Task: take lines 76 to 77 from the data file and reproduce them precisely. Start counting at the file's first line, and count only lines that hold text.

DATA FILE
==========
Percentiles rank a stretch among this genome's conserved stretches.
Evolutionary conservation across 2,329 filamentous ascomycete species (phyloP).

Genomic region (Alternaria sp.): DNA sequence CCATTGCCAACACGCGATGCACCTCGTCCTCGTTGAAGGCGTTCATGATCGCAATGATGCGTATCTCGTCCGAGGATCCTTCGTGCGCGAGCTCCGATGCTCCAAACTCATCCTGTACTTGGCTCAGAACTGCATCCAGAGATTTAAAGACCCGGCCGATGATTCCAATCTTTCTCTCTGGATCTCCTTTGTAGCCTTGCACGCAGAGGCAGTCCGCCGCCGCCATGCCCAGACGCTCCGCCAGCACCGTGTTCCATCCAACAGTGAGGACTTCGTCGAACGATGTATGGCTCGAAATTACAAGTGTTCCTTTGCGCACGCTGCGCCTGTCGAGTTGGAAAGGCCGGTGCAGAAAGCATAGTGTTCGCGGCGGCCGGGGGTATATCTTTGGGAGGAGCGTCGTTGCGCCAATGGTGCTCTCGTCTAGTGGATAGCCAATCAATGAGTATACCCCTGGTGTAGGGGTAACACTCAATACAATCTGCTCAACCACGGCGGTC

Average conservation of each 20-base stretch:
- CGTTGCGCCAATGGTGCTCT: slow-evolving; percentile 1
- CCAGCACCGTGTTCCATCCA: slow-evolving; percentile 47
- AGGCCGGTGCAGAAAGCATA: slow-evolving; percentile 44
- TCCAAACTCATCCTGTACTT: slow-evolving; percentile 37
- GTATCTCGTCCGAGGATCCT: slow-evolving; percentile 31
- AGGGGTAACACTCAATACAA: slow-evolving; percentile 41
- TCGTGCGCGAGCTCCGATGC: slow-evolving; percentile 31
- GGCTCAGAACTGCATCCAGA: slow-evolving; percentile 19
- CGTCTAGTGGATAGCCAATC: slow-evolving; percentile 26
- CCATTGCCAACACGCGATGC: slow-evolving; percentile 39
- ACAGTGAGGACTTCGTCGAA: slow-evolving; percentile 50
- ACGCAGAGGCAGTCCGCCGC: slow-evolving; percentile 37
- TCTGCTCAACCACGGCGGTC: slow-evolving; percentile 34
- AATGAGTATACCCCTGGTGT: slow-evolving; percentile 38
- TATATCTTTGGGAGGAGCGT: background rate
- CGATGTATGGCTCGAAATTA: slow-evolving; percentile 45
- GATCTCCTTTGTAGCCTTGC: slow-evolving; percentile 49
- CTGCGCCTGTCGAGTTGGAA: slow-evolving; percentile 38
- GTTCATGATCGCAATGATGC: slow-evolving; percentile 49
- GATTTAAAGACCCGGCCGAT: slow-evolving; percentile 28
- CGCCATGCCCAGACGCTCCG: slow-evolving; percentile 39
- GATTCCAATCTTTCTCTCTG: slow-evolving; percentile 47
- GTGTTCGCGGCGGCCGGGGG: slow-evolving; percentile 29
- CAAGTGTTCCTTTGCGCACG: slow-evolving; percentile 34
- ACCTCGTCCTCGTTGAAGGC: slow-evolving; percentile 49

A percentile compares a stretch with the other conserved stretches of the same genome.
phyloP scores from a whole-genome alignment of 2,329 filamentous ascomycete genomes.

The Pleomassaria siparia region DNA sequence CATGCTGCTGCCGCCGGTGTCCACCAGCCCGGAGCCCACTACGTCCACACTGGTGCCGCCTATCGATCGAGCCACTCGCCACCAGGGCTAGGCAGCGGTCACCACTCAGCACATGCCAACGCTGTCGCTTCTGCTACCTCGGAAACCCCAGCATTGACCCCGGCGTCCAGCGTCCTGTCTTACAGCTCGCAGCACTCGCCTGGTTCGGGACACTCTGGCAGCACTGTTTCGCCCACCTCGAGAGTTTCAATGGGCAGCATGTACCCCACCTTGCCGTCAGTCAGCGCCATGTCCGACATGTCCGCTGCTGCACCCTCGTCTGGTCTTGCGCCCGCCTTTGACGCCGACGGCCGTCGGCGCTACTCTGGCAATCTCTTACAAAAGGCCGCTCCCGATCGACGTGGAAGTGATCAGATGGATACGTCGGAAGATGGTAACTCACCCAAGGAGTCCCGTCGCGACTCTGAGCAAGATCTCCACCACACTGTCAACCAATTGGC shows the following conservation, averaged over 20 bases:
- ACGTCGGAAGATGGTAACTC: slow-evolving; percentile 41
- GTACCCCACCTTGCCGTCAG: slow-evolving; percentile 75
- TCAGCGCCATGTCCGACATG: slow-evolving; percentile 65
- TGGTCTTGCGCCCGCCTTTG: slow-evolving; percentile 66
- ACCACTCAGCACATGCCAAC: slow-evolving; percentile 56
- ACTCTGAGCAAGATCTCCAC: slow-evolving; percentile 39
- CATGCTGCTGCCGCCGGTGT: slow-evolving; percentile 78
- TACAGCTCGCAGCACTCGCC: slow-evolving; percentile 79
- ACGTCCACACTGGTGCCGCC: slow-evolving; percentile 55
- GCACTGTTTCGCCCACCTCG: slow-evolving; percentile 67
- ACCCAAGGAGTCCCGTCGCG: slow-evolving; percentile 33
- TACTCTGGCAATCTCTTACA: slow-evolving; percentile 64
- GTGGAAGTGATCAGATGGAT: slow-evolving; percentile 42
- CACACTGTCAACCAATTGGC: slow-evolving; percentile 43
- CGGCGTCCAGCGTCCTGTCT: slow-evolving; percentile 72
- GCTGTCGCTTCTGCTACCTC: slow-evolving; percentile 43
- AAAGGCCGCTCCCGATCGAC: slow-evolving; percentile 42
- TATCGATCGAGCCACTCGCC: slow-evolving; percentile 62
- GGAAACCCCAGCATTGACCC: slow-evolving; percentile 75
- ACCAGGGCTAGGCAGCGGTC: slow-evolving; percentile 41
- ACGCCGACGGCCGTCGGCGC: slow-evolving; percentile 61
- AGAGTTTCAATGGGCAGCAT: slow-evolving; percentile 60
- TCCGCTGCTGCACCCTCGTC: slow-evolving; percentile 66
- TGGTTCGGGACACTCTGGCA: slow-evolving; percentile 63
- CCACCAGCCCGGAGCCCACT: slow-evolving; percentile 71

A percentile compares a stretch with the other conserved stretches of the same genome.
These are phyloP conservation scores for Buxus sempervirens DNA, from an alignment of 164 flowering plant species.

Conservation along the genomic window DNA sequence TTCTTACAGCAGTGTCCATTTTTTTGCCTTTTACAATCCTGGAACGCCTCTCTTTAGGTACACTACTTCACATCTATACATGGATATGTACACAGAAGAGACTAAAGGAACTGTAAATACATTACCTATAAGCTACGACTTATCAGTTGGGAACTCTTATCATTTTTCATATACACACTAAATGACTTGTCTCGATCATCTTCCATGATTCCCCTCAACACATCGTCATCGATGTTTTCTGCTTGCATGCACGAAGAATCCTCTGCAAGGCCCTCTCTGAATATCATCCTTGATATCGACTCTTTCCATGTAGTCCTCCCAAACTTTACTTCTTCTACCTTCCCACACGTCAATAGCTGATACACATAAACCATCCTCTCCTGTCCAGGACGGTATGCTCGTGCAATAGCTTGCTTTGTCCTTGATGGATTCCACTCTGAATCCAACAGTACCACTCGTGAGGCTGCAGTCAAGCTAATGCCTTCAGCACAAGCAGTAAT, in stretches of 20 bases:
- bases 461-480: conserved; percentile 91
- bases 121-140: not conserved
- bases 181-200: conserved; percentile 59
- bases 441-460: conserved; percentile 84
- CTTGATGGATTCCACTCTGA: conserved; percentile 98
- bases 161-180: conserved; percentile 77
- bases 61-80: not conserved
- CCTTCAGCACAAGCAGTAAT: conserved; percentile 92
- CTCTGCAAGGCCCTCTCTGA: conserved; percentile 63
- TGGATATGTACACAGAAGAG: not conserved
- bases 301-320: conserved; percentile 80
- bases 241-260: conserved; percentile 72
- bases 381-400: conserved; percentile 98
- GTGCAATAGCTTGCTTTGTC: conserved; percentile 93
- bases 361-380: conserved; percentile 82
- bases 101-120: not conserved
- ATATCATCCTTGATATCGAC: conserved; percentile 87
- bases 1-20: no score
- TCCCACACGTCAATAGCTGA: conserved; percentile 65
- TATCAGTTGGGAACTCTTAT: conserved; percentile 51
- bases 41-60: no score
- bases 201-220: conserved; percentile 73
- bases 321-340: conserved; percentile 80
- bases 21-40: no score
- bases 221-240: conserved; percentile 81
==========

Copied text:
- bases 101-120: not conserved
- ATATCATCCTTGATATCGAC: conserved; percentile 87